Fixing all of Scotland’s roads would cost councils £1.7bn, according to new figures.
Local authorities across the country are facing multimillion-pound bills to fix damaged roads, Freedom of Information data has revealed, with Dumfries and Galloway, Highland, and Argyll and Bute councils seeing repair backlogs worth more than £100m.
According to the figures, taxpayers north of the border would need to spend £1.68bn on repairs to bring the roads across Scotland up to scratch.
Neil Bibby, Scottish Labour’s transport spokesman, said the “astonishing figures lay bare the dire state of disrepair Scotland’s roads are in after years of neglect”.
But the Scottish Government said local government funding was up, and that maintenance of local roads was the responsibility of councils.
Dumfries and Galloway Council had the highest repair bill backlog, with a bill of just over £217m.
And, according to the data, Highland Council had a backlog worth more than £194m, and Argyll and Bute Council had one worth £112m.
Six local authorities did not reveal the extent of their road repair backlog, including East Lothian, Renfrewshire, and Aberdeen City.
Mr Bibby, MSP for West of Scotland, said the Scottish Government had “cut funding to the bone, leaving roads to crumble and taxpayers to pick up the bill”.
“Our pothole-ridden roads are a daily reminder of how badly the SNP have let down communities all around us,” he said.
“Now the Greens and the SNP have teamed up to hit councils with another year of brutal cuts things are only set to get worse.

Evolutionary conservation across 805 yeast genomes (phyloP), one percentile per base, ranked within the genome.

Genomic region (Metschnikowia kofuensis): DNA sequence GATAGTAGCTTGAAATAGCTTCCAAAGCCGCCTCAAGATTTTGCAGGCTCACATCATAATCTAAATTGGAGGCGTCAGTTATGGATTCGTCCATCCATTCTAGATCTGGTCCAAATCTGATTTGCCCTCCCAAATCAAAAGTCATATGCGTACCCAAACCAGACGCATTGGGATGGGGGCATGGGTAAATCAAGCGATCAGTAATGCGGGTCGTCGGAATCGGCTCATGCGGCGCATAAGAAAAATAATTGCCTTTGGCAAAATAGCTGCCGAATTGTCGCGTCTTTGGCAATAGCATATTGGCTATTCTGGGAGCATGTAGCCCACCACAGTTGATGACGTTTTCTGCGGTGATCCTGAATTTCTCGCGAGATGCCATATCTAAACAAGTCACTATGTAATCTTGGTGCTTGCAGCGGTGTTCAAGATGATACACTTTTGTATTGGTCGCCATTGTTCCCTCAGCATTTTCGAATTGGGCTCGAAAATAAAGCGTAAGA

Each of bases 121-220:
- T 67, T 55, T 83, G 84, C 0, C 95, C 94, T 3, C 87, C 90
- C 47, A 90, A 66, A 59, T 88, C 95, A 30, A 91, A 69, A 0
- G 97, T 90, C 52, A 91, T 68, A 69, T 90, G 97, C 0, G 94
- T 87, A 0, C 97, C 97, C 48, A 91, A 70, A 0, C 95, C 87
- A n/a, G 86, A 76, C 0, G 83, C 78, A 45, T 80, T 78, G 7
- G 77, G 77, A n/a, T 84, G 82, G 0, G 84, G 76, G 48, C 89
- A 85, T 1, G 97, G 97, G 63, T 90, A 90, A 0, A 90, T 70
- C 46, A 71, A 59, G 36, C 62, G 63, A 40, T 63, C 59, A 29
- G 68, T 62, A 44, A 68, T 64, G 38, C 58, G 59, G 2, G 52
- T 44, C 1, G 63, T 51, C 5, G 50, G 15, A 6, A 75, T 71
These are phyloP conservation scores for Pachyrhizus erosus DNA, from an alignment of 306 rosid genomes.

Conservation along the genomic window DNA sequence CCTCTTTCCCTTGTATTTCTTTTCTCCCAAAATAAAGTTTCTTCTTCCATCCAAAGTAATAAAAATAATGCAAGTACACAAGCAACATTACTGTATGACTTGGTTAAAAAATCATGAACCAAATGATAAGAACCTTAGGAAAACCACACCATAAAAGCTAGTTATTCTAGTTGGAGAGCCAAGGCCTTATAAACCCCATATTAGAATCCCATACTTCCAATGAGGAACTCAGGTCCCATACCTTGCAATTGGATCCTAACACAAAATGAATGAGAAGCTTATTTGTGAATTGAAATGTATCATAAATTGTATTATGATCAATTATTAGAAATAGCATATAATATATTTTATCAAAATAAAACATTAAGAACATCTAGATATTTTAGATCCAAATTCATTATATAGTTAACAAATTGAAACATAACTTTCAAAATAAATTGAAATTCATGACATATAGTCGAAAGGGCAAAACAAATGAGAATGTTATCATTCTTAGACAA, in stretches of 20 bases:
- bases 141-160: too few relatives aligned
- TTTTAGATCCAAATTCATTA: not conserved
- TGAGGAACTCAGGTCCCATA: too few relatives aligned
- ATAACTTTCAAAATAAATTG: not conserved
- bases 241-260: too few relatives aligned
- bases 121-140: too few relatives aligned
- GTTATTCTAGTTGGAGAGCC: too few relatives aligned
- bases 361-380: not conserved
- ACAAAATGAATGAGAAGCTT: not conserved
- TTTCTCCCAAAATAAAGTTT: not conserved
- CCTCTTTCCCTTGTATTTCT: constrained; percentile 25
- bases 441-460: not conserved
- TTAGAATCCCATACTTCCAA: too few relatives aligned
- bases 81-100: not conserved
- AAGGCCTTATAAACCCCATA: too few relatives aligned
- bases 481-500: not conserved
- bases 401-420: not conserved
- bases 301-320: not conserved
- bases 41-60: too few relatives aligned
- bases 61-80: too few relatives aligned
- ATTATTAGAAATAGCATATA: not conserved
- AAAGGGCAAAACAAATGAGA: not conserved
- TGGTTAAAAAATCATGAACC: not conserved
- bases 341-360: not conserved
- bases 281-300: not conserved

“The SNP must stop burying their heads in the sand about this and show some leadership dealing with the mess they created.”
A Scottish Government spokesman said that “despite continued economic uncertainty facing us all due to the pandemic, we are treating councils fairly and providing a real terms increase of 6.3% to local authority budgets for the coming year – despite cuts to Scotland’s overall budget by the UK Government”.
“The budget provides local government revenue funding amounting to almost £12.7bn – a cash increase of almost £1bn and a real terms increase of £681.8m. In addition, councils will receive a fair share of a further £93.9m which is currently undistributed,” the spokesman said.
“Maintenance of the local road network is the responsibility of local authorities and it is the responsibility of individual councils to manage their own budgets and to allocate the total financial resources available to them on the basis of local needs and priorities.”
The City of Edinburgh Council had a repair backlog worth just over £77m, according to the data, while Glasgow City Council had one worth £96m.